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How to work with an external editor in iPhoto Apps
Since version 5, iPhoto has had a pretty decent set of image editing controls. Nothing that rivals Photoshop, of course, but for 90% of the corrections I do on every day snapshots (a little sharpening, white balancing, or straightening) it works just fine. However, iPhoto 5 (or 6 for that matter) is not a Photoshop replacement. And when I occasionally take a really good picture, I like to tweak it in Photoshop. And thus my conundrum.

When I see a photo I want to edit, I like being able to double click on it and have iPhoto handle the editing. iPhoto's default is to "in-house" edit; double clicking does what you want it to do 90% of the time. However that 10%, when you want to move it to Photoshop, you are left with a few inelegant options. Conversely, if you set the default to open in Adobe's app, then most of the time you double click on a picture you are forced to retreat out of Photoshop and use the lower "Edit" icon in iPhoto.

While right-clicking on a photo in iPhoto the other day, I noticed a grayed-out option for opening the photo in an External Editor. I assumed that the option was grayed-out because iPhoto just didn't know what external editor I had or wanted to open the photo with. I scoured the menus and preferences, but found no way to set the external editor without just changing the default behavior of a double click, and thus annoying myself 90% of the time.

The answer is to change the default to Photoshop, and then just change it back. You then have the default of iPhoto editing pictures with a double click, which you want most of the time, and then for those rare good shots, Photoshop is a mere right click away. Once you set the external editor, iPhoto remembers it, and even though you switch the default back, iPhoto remembers that you like Photoshop and allows it via contextual menu. Though I tested this in iPhoto 6, I imagine this also works for iPhoto 5.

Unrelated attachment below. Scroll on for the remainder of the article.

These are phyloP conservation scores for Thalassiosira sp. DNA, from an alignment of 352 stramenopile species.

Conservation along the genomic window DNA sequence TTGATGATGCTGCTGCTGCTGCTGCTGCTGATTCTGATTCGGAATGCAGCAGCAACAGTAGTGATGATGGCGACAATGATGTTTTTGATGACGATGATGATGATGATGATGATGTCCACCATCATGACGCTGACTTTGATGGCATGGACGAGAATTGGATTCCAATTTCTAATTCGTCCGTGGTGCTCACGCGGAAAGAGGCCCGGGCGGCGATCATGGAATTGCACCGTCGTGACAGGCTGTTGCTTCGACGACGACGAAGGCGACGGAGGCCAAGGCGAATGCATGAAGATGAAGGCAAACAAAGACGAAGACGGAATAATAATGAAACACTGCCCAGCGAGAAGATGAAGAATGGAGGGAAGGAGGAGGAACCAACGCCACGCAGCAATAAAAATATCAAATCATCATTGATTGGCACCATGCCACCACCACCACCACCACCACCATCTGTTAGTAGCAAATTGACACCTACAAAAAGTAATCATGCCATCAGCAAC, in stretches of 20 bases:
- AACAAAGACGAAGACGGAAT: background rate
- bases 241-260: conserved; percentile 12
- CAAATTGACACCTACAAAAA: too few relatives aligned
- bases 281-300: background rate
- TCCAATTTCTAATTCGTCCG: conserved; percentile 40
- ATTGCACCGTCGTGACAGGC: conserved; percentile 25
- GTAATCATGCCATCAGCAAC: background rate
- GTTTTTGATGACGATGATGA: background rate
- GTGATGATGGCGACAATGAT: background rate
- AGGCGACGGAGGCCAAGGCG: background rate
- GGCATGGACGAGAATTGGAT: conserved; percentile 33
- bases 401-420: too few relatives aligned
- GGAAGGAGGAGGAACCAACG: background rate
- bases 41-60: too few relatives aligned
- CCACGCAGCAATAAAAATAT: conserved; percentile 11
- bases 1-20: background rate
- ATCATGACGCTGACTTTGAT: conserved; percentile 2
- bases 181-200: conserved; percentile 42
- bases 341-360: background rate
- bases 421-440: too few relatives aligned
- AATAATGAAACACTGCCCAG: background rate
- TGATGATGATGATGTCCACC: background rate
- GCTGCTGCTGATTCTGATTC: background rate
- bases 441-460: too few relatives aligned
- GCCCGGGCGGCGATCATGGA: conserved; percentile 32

[robg adds: I think this has been around since the external editor option was added, but the behavior is definitely not obvious. I searched help, and it doesn't talk about using the contextual menu, nor the process of enabling an external editor without using an external editor. Hence, here's the tip. Probably too obvious for many, but hopefully it helps a few of you...]
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How to work with an external editor in iPhoto | 17 comments | Create New Account
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How to work with an external editor in iPhoto
Authored by: pcurtner on Feb 10, '06 06:50:15AM

You can also simply option-click on the Edit button in iPhoto 5/6 and the photo will open into the 'secondary' edit: so, if you have your prefs set to use Photoshop, option-click and the pic will remain in iPhoto.



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How to work with an external editor in iPhoto
Authored by: notverypc on Feb 10, '06 07:12:56AM

Also works with iPhoto 4.



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How to work with an external editor in iPhoto
Authored by: xkalibur on Feb 10, '06 07:50:49AM

This is exactly one thing I noticed the other day (the grayed out menu option), and it aggravated me to no end, I suppose because I'm new to iPhoto. So thank you so much for this hint! This is the sort of thing I would consider a bug. If it's knowing the secondary editor iPhoto wants, it should ask me then when I first try the right-click option, not just gray it out.